2005 DARPA Grand Challenge Video
Stanford University's robotic car crosses the DARPA Grand Challenge finish line in the southern Nevada desert, netting the racing team a $2 million prize from the U.S. Department of Defense. Sebastian Thrun, head of the Stanford Racing Team, celebrates.
Now that the 2005 DARPA Grand Challenge is over, what's next? Who's going to be taking the wheel in the future--you or Stanley?
On June 14, the Stanford Racing Team tests Junior, a Volkswagen Passat that has been programmed to drive on its own for the upcoming DARPA Urban Challenge. CNET News.com's Zamir Haider rides along as the vehicle goes through its motions.
As the DARPA Urban Challenge gets under way in Southern California, surprise disqualifiers and some mishaps lead to an interesting race. CNET's Kevin Massy also speaks with Carnegie Mellon University's contestants about the tech they're using in their crowd-favored vehicle.\r\n
The DARPA Urban Challenge took place this weekend in Southern California. Eleven automated robot cars hit a 60-mile course to see which could complete their pre-programmed missions and outdo the rest. CNET's Kevin Massy checks out the scene before the race and as the cars launch.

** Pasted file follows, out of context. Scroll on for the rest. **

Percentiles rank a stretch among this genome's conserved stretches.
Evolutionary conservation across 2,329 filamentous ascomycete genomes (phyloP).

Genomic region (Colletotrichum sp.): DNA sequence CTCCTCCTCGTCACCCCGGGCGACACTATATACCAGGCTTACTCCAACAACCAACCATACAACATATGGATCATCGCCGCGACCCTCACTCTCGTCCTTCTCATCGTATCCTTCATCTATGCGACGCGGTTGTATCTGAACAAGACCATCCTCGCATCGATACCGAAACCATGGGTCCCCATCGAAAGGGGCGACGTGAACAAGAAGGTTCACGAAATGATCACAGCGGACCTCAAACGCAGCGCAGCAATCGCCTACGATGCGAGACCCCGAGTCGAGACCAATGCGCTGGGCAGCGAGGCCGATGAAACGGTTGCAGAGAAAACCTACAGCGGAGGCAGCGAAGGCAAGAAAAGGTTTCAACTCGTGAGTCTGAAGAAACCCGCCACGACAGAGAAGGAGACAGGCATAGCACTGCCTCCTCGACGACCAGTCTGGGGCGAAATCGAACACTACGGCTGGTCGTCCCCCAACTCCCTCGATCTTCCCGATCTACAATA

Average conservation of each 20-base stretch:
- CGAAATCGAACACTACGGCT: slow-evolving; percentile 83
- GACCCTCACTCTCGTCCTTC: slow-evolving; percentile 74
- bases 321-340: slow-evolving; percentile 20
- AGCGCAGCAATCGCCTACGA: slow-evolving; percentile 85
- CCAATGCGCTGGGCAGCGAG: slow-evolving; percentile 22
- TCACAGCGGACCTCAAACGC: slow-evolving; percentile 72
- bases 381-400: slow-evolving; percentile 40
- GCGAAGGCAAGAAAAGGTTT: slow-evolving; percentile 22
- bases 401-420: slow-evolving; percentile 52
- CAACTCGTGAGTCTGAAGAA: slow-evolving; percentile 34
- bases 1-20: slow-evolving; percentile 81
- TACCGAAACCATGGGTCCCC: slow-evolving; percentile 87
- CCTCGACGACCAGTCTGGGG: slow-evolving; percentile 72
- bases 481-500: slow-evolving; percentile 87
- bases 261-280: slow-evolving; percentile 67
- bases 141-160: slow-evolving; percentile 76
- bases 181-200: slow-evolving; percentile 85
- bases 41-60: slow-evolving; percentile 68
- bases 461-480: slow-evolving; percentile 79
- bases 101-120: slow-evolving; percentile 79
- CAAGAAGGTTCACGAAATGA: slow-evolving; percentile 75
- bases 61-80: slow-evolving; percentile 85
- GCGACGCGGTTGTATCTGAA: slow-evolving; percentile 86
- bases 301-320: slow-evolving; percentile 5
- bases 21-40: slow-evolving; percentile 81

What do you get when the military sponsors a 132-mile robot race across the desert with a $2 million prize? Some pretty sweet robots.
The final hours pass at the DARPA Urban Challenge, and CNET's Kevin Massy is on hand to talk with a stunt car driver on the track, as well as those in the crowd eagerly anticipating the winners.
Robots drive: DARPA urban challenge. Asus Eee PC = tiny, not powerful, fun. IMAP support for Gmail. Tumblr 3.0. MozBackup. Veronica Belmont plays Guitar Hero 3
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MIT's Robust Robotics Group has developed an autonomous robotic plane that can avoid obstacles inside a parking garage without the need for GPS navigation.
Over-the-top tech feature: All 2005 Scion xB models are equipped with an advanced stability-control system--unique in the less-than-$15-grand category.